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This paper is the first of a series of papers that extend Dr. Frankl’s pioneer work of bridging between existential traditions and cognitive-behavioral psychology. Meaning-Centered Counseling may be regarded as neo-logotherapy, because it translates and extends the basic tenets of classic logotherapy into cognitive behavioral processes. Such an effort is tended to facilitate and broaden scientific research on the role of personal meaning as well as the efficacy of logotherapy.

The days for schools of psychotherapy seem to be over, because an increasing number of therapists are adopting an eclectic and integrative approach. However, a case can be made that specific schools of psychotherapy are going to stay, because they provide a unique set of conceptual and therapeutic tools from which an eclectic therapist can draw. Knowing how to employ a variety of intervention skills does not necessarily make one a competent therapist. Effective counseling depends on case conceptualization and a treatment plan, both of which need to be informed by some theory of psychotherapy. The longevity of each theory depends on its ability to incorporate creative ideas and recent research findings to meet new challenges facing therapists and counsellors.

Meaning-Centered Counseling evolves from existential therapy to the extent that it addresses the universal existential concerns, such as meaninglessness, death anxiety, etc. However, Meaning-Centered Counseling may be more accurately regarded as neo-logotherapy, because it embraces the basic tenets of classical logotherapy and adopts a more cognitive-behavioral approach.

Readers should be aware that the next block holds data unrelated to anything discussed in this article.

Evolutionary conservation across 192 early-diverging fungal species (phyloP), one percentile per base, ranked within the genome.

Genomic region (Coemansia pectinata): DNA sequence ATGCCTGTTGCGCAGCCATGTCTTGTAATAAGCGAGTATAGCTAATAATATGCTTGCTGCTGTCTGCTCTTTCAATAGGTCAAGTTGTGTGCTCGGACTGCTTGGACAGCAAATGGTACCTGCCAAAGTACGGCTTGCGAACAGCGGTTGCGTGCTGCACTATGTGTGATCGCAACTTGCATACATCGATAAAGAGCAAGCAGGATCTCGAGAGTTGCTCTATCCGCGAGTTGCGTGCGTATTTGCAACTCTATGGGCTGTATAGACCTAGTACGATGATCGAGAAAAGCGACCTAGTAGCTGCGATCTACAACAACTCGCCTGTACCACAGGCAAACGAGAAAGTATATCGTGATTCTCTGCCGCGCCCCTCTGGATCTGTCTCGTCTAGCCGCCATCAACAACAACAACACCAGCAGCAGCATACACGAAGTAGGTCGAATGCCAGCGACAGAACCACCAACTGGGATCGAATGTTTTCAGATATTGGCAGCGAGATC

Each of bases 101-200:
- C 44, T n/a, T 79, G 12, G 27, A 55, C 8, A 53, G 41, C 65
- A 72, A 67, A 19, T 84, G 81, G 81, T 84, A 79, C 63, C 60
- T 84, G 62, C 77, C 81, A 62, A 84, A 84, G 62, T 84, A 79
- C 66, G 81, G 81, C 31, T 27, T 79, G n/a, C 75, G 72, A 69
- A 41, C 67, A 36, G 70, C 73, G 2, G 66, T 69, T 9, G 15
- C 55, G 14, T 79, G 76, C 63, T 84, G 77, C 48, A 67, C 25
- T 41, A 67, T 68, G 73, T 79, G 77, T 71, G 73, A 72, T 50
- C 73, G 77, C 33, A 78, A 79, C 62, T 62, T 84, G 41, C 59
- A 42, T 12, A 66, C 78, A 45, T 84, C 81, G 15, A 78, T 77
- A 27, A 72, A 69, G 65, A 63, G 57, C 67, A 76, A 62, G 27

Although Viktor Frankl has been recognized by some as a forerunner of cognitive-behavioral therapy (Frankl, 1985; Ivey, Ivey, & Simek-Morgan, 1993; Mahoney & Freeman, 1985), he has not been given due credit for being the first person to bridge the gap between existential psychotherapy and cognitive-behavioral theories. Given my background in cognitive-behavioral psychology (Wong, 1995a; Wong & Weiner, 1981), it is natural for me to extend the pioneer efforts of Frankl in this direction.

One of the common criticisms of existential psychotherapy is that it is too vague and philosophical and that it is based on insight rather than scientific research. To overcome these deficiencies, Meaning-Centered Counseling attempts to translate philosophical propositions of existential psychotherapy into cognitive-behavioral principles, so that empirical research can be conducted to test the model.

Definition of Meaning

What do we mean by meaning? We need a comprehensive operational definition in order to facilitate research and communication. I have conducted a series of studies on people’s implicit theories of meaning of life (Wong, 1998a). This research program identifies three defining components: cognitive, motivational, and affective, as depicted below.